Happy Birthday Gregg Allman: Playing Acoustic With Dickey Betts & Dan Toler In 1981

Watch Gregg lead Dickey and Dan through new material at the time, an ABB classic and more.

By Nate Todd Dec 8, 2021 6:22 am PST

Gregg Allman was born in Nashville on this date in 1947. The late great founding keyboardist of The Allman Brothers Band sadly died on May 27, 2016 at the age of 69. While Gregg was known for his roaring blues-soaked vocals, stellar songwriting skills and Hammond B3 organ stylings as a southern rock pioneer, it’s always a treat to see Gregg in a more stripped-down setting with his acoustic guitar.

Electrified rock ‘n’ roll, with all its visceral allure, is certainly emotive. But sometimes an acoustic format is better suited to deliver deep feeling and The Allman Brothers Band was certainly experiencing a complex and vulnerable time in the late 1970s and early ’80s, with the group disbanding for the second time in 1982.

ABB broke up for the first time in 1976, the group reformed in 1978 with co-founder Dickey Betts bringing in another guitarist, Dan Toler. After releasing their comeback album, Enlightened Rogues, in ‘78, ABB followed with two more: Reach For The Sky in 1980 and Brothers OF The Road in 1981. Later that year, ABB would perform at The Capitol Theatre in Passaic, New Jersey on December 16.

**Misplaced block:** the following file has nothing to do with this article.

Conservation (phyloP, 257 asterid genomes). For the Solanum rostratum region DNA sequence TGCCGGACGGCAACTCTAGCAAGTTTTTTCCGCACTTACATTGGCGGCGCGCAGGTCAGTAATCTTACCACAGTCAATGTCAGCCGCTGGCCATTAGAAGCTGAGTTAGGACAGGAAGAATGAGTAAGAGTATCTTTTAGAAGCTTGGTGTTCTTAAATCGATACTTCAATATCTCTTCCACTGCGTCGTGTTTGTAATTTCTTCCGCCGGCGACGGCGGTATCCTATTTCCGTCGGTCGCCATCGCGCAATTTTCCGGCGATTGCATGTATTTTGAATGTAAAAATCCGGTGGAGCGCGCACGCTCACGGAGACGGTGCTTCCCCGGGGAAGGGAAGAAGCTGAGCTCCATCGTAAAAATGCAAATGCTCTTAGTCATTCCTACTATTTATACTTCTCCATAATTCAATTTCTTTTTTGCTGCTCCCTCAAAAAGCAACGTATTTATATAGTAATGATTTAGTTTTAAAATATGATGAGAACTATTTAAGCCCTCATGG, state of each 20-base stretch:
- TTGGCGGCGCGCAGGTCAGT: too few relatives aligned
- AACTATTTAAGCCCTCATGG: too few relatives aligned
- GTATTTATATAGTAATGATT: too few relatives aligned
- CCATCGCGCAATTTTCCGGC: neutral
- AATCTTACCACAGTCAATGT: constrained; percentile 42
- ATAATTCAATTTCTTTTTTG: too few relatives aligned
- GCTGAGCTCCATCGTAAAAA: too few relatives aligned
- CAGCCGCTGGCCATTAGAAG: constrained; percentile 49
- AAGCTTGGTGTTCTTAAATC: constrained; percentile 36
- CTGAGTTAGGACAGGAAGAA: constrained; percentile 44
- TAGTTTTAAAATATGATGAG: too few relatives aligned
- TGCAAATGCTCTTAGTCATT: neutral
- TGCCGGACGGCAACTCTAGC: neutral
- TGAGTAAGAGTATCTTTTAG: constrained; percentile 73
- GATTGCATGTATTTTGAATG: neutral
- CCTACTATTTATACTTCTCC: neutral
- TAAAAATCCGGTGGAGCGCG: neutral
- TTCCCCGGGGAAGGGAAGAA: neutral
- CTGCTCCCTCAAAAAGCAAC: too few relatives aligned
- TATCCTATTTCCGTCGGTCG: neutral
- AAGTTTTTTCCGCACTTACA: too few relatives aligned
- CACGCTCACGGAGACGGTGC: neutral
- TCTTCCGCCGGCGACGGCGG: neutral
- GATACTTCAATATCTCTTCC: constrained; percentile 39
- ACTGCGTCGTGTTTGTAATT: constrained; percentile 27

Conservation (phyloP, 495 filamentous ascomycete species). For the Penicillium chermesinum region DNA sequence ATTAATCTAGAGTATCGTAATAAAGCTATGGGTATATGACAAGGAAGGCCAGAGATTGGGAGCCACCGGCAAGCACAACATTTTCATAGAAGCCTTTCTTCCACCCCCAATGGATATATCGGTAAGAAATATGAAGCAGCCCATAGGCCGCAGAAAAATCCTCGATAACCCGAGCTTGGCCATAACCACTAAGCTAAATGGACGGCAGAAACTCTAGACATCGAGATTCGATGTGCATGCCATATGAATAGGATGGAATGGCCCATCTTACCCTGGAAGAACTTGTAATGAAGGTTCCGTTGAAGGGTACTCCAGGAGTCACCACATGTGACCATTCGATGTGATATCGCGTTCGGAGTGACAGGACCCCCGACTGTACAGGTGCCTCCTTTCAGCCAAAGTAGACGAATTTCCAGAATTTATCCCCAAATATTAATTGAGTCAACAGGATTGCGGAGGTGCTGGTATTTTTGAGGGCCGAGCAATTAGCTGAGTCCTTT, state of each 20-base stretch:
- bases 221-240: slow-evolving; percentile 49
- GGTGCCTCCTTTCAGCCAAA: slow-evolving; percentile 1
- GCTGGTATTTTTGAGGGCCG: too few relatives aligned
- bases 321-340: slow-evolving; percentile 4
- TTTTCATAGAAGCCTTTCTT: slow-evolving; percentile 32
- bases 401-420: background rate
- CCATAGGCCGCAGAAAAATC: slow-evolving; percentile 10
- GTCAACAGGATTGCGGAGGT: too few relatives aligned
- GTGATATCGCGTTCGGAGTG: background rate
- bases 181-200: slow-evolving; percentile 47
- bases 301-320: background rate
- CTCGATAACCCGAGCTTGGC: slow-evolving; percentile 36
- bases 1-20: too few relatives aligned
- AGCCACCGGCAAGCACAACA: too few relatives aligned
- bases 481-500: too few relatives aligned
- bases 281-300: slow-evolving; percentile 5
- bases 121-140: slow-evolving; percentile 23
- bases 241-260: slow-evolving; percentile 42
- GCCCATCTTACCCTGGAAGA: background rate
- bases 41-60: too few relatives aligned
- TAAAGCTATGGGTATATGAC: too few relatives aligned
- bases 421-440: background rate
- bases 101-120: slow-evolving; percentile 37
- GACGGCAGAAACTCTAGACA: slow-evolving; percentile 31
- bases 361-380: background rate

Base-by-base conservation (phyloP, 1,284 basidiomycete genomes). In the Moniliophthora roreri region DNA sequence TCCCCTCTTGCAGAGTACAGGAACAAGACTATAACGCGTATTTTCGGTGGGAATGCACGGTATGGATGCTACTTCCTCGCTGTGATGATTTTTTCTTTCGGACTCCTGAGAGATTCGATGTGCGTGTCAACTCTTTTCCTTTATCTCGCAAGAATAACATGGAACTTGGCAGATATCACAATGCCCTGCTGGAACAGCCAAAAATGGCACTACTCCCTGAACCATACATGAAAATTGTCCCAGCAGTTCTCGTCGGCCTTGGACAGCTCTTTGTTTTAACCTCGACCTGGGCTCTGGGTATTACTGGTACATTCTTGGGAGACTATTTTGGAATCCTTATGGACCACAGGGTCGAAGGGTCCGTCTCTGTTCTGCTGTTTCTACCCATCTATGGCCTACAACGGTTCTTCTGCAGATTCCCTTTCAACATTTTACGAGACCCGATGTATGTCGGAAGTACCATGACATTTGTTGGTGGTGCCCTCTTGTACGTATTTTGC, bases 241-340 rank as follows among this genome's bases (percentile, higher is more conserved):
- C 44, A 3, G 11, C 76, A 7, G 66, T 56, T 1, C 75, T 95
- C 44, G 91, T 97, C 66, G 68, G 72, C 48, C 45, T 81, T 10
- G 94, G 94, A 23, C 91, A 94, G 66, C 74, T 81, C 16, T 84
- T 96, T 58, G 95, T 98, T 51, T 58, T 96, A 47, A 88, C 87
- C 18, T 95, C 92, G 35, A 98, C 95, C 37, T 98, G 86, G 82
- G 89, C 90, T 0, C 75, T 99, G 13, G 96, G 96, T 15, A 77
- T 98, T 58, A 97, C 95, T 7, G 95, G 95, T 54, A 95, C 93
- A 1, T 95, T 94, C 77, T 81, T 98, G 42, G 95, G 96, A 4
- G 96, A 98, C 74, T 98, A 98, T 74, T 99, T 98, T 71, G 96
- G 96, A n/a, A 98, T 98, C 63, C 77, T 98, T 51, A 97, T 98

Although the details are a little murky, Gregg, Dickey and Dan sat down in an acoustic format to film what seemed to be a TV appearance ahead of their show in Passaic. The footage cuts in on what sounds like a jam on “Melissa” before Gregg leads the group through a beautiful, if not slightly flawed, rendition of one his Brothers Of The Road contributions, “Never Knew How Much (I Needed You).”

The clip also sees the trio performing the blues standard “Key To The Highway,” along with a gorgeous take on the ABB classic “Come And Go Blues.” Additionally, the video also features candid looks at the trio rehearsing songs and more behind the scene footage.

In honor of Gregg Allman, watch him perform acoustically with Betts and Toler in 1981 below:

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